How To Clean A Fish

Where I’m from, fishing is not just done for enjoyment, but in the hopes of a good Friday night fish fry! It’s not just enough to know how to catch a fish, you’ve got to know how to clean a fish, too!

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Tools of the Trade

Before you start, you’ll want to get the following items ready: a bucket or plastic bag, newspaper or plastic sheeting, and a sharp filet knife.

I highly recommend wearing your fishing clothes or an apron while doing this job as it can get a little messy. It’s also a good idea to have a towel of some sort handy just in case.

Prep Your Workspace

Lay your newspaper or plastic sheeting down on the table and set your bucket or plastic bag on top. You’ll want to make sure that your guts bin (as I like to call it) is nearby. Trust me, you don’t want to move those fish guts any further than you absolutely have to. Make sure your towel is close by as well.

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Don’t forget to get your apron on if you are wearing nicer clothes. I was always trained to clean my fish while I was still in my stinky fishing gear. Saves on laundry!

How To Clean A Fish

Lay your fish down flat on one side. Grab your filet knife and cut in just behind the top of the fish’s head. You need to make sure you cut in just enough to reach the fish’s spine, but not through it.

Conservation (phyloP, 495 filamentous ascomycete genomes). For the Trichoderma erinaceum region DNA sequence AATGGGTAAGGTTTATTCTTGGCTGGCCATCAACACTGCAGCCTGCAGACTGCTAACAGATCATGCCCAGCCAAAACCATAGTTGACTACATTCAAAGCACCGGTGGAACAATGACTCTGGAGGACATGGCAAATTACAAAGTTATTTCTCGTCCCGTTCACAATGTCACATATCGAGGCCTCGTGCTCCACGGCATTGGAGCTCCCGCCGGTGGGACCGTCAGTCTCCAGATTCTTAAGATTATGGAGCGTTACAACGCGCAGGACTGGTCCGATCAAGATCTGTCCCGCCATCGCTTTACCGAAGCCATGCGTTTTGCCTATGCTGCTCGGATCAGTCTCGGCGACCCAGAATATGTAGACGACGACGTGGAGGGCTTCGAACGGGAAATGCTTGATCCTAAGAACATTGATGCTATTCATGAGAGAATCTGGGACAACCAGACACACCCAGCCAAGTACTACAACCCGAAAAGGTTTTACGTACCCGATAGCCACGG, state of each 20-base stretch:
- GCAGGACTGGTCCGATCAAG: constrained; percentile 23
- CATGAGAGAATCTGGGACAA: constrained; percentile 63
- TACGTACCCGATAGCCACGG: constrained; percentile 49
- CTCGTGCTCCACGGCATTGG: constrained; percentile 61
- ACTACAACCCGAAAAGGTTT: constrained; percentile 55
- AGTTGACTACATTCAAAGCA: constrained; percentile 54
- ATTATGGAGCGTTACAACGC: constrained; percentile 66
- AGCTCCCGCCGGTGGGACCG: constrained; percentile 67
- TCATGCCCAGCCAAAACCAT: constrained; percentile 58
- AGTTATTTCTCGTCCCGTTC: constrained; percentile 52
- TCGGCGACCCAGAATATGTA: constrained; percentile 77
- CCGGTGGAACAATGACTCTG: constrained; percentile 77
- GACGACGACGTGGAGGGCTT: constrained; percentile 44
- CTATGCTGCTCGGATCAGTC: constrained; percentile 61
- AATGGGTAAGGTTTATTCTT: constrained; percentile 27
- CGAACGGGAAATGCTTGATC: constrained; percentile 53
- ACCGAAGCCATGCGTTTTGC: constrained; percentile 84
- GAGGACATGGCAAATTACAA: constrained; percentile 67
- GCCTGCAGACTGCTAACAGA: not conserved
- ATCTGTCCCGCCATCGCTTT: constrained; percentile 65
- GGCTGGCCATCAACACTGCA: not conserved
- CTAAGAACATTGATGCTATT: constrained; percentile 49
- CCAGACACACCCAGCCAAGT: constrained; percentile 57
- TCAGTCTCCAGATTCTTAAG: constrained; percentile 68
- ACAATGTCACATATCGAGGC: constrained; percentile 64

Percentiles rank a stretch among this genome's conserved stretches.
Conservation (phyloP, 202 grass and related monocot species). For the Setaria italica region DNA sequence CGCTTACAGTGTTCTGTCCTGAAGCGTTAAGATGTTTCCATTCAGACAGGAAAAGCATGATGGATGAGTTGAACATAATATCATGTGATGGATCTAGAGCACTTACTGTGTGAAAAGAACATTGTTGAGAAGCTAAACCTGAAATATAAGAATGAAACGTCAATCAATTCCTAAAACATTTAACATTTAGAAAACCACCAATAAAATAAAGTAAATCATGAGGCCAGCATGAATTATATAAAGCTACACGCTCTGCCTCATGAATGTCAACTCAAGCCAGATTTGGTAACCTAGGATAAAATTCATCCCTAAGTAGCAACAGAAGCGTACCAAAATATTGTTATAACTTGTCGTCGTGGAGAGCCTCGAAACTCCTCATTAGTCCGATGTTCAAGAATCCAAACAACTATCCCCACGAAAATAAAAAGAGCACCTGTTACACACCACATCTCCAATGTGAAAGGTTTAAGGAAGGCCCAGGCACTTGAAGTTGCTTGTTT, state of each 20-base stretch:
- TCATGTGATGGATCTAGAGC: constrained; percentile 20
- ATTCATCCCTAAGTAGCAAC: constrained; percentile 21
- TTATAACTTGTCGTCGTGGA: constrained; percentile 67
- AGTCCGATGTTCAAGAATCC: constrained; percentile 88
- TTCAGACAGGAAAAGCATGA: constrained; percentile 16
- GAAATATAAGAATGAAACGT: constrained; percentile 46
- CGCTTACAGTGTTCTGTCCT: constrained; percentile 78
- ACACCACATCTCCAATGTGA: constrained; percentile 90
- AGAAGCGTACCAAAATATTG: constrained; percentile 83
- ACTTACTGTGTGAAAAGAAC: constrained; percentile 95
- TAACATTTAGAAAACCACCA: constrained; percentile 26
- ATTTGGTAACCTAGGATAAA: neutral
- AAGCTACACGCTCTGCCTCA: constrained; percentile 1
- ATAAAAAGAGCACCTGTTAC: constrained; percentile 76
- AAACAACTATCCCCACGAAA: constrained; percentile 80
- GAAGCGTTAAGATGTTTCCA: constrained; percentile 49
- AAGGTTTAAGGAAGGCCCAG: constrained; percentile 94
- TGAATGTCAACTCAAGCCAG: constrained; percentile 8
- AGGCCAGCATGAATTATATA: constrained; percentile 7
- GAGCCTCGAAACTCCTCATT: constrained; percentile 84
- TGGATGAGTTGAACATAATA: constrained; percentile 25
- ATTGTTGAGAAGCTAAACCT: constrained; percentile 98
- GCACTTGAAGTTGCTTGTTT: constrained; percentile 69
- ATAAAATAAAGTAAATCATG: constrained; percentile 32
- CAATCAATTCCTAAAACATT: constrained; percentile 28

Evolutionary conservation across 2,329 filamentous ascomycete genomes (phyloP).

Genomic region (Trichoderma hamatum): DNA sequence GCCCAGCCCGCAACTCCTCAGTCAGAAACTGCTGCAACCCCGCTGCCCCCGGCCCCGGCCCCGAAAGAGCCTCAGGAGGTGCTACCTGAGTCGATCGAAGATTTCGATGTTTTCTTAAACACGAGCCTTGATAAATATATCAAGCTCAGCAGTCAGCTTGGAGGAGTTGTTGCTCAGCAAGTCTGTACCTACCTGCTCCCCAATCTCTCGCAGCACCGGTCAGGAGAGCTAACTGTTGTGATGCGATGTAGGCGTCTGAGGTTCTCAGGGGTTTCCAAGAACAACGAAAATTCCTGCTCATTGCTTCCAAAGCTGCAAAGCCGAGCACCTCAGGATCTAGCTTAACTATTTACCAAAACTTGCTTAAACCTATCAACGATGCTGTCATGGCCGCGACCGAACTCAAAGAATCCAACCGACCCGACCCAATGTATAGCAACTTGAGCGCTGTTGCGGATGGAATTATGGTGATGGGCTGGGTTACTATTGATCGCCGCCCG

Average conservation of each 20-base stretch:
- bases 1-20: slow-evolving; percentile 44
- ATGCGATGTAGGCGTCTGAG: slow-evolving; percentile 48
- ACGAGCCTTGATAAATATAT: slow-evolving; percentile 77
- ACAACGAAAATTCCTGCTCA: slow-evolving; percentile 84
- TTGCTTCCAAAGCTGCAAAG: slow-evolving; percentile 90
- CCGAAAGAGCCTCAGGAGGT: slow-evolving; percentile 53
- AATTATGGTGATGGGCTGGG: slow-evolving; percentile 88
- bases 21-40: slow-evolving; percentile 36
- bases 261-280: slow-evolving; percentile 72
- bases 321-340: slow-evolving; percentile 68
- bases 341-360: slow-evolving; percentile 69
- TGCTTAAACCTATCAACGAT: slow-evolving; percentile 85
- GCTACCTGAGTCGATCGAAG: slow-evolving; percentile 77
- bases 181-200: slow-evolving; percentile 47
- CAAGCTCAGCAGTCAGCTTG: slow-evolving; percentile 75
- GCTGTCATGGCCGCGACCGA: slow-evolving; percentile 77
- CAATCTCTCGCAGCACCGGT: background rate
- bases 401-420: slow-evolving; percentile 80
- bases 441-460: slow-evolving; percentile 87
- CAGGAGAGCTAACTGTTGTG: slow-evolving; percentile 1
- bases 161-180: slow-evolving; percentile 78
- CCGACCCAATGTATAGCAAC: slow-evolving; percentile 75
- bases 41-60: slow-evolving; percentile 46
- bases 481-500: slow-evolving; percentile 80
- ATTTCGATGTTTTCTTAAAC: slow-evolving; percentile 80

Continue to cut at this depth around the fish’s head, being sure to keep the fish’s head attached to the body.

Next, turn your filet knife flat and cut horizontally through the center of the fish, moving towards the tail. This will look like you are cutting off the side of the fish.

Use the backbone of the fish as a guide so you have a flat, even cut. Remove this filet and save it for later, setting it on a clean part of your newspaper or plastic covering.

Flip the fish over and repeat that same process on the other side of the fish. Remember, use the backbone as a guide to help you keep your cut even.

The next step is to remove the rib cage from your filets. Use your filet knife (or a smaller knife if you prefer) to cut out the small, nearly clear set of bones on the lower part of the fish filet. These will typically come off in one complete piece.

The last step is to remove the skin. Starting from the tail end of your filet, slide the knife in between the meat and the skin. Drag your knife away from the tail end, while still holding the skin firmly. The skin will completely separate from the meat.

I should note there are other ways how to clean a fish that don’t require skin removal, but I prefer to cook my fish without the skin. If you prefer, you can descale your fish instead of skinning it.